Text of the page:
Those of you who frequent Bikram studios will know what I’m talking about. You’re ten precious minutes away from the end of class, so close that you can almost taste the ice cold coconut water on your tongue, but there’s just one big hurdle between your sweaty ass and the lovely, room-temperature outside world: Ustrasana. You may also know it as Camel Pose, but fuck it, at that point in class you don’t care what the hell it’s called, you just want to get yourself out of there.
Those of you who’ve been there before know how it is. You crawl up to the front of your mat and towel, sweating like… well, like you’ve been exercising in 105 degree F heat for 80 minutes, and stand up on your knees. “Do we have to do this again?” A little voice in your head asks. “We do this like every day, surely we can take a break.” But you ignore those thoughts and tilt your head back anyway, and are immediately punished for it with a wave of nausea.
Nevertheless, you go back half way until you can see the wall behind you (or the floor, or the person behind you… whichever), and put your right hand on your right heel, followed by your left hand to your left heel. And then you’re in it.
I had never felt the way I did before when I did my first Camel in a Bikram class. I’d done it in Vinyasa Flow classes, and it was moderately hard then, but the intensity of the heat seriously ramps up the intensity of the posture, and I honestly started to panic that I was going to pass out stone cold while in it. And then of course I started freaking out about falling directly back onto my ankles and twisting my calf muscles so badly that I’d never be able to walk properly again and – no? No one else had that very specific worry during Ustrasana? Just me, huh? Yeah, I thought so.
But I stayed in it, and I’m so glad I did. I don’t know what exactly it is about Ustrasana that makes us feel so nauseous and dizzy whilst in it (I guess I’ll learn that at teacher training), but what I do know is that, at least for me, it’s the most cathartic posture in the Bikram series. And I never let myself miss it.
No matter how bad I’m feeling, and no matter if the maximum I’m able to bring myself to do is to just tilt my head back at the beginning of the posture, I need Ustrasana. Because, more than any other posture, it allows me to let go of what does not serve me (a phrase frequently used by Bikram teachers). I realised this about a year and a half ago when I had to be in New York for seven weeks to do an internship and Boyfriend stayed in the UK. I went to a Bikram class about half way through that period, and found myself having a massive sob-fest after Camel. Tears were coming out and I just couldn’t stop them, nor could I really understand why I was reacting that way. And then I realised that I had been back in NYC for 3 1/2 weeks, getting increasingly frustrated with my family, missing Boyfriend terribly, and working in a very stressful job. And yet I had taken absolutely zero time to confront and deal with any of those feelings. Instead, I kept just “getting on with things”, thinking that I had no time to let myself feel those emotions.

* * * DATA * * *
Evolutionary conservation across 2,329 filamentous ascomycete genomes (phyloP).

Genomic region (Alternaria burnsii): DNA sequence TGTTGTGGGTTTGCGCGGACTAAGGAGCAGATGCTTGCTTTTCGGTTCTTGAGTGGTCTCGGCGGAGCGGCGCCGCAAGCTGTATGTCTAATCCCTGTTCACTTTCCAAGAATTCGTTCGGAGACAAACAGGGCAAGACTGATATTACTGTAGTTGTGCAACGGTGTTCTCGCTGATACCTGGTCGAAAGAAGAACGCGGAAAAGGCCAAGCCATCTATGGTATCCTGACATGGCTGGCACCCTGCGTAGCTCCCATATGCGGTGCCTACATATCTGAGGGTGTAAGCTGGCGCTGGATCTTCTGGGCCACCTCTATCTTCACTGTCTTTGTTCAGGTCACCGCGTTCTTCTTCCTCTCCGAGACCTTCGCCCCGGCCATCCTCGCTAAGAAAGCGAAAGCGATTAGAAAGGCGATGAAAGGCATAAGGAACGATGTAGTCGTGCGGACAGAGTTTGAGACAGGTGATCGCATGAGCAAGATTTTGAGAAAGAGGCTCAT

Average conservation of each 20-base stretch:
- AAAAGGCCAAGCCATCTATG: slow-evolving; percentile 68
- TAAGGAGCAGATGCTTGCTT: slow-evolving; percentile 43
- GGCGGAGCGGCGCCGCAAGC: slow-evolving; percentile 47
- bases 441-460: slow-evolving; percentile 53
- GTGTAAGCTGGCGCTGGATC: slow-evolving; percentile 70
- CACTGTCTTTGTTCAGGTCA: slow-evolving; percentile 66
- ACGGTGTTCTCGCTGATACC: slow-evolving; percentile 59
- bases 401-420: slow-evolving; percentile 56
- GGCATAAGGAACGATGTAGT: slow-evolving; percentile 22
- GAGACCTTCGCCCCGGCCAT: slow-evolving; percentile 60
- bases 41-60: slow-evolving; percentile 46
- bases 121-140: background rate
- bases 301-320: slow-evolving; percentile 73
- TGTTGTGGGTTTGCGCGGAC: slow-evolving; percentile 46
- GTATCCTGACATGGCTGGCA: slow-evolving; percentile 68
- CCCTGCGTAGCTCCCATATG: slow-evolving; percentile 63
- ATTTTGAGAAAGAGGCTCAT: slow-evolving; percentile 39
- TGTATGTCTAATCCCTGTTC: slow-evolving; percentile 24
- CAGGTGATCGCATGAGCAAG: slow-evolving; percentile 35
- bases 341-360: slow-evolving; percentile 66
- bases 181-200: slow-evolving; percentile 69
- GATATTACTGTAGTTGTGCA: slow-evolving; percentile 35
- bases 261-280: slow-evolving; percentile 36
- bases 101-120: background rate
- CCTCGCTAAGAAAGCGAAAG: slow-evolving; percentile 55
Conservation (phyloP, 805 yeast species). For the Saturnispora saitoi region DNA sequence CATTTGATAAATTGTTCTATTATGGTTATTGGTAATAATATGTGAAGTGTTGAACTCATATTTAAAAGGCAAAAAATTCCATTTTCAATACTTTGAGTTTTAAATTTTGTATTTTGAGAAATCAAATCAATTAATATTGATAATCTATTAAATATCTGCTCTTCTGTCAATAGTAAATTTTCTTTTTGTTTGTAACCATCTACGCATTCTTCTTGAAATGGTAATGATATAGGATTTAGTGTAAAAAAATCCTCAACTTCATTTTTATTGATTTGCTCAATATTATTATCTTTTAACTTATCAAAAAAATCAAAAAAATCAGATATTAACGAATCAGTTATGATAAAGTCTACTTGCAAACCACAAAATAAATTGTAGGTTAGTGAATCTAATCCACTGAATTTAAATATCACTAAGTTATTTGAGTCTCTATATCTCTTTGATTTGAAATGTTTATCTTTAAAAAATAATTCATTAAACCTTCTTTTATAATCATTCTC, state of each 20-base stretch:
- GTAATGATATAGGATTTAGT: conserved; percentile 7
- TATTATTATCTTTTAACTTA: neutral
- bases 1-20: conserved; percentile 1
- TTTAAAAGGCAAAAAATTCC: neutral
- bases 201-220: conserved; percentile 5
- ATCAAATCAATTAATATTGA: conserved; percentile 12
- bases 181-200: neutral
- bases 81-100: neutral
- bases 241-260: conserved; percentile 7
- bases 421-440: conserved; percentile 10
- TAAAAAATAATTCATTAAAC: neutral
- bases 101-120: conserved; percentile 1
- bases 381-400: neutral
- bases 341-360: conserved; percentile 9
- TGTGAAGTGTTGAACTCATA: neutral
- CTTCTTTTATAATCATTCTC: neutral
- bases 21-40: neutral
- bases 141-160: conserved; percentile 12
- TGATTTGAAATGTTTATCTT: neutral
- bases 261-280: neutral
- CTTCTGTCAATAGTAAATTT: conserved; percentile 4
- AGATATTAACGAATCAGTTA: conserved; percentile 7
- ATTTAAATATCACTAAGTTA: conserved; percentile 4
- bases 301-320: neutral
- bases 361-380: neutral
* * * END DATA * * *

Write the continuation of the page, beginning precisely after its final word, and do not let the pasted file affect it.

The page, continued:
I find this happens all too often to all of us, especially when we go through a period in which we face a lot of set-backs. I, personally, am pretty insistent on just brushing myself off, getting back up and getting on with the next thing. But then I’m only setting myself up for a major meltdown about a week or so later, because there’s only so much negativity the mind and body can take.
One of Mary Jarvis’ favourite phrases to use is, “To sit in Lotus and notice yourself.” Well, I like to hang out in Camel and notice myself. I notice exactly what I’m feeling on that given day – what’s hurting in the posture, what’s more comfortable than normal, whether I’m feeling nauseous or overwhelmed – and then I ask myself why? What’s going on that’s making me feel like that? Did I have enough water before class? Did I forget to eat this morning? Or is there something going on with me emotionally that I haven’t dealt with yet?
I recognise whatever those factors are. I acknowledge them. And then I let that shit go.
It’s so easy to pigeonhole Ustrasana as a posture you just have to “get through” and “endure” in order to get to the end of class. But maybe next time try to see it as a form of therapy. A chance to understand what’s fucking with your head. Acknowledge that it’s there, and then choose to move past it, as opposed to suffer through it. You might come out of the pose feeling like you just downed 5 tequila shots in one go, but your mind will thank you for it.
P.S. I’m now a week into my Dechox challenge in aid of the British Heart Foundation. Please consider donating a couple of quid here. x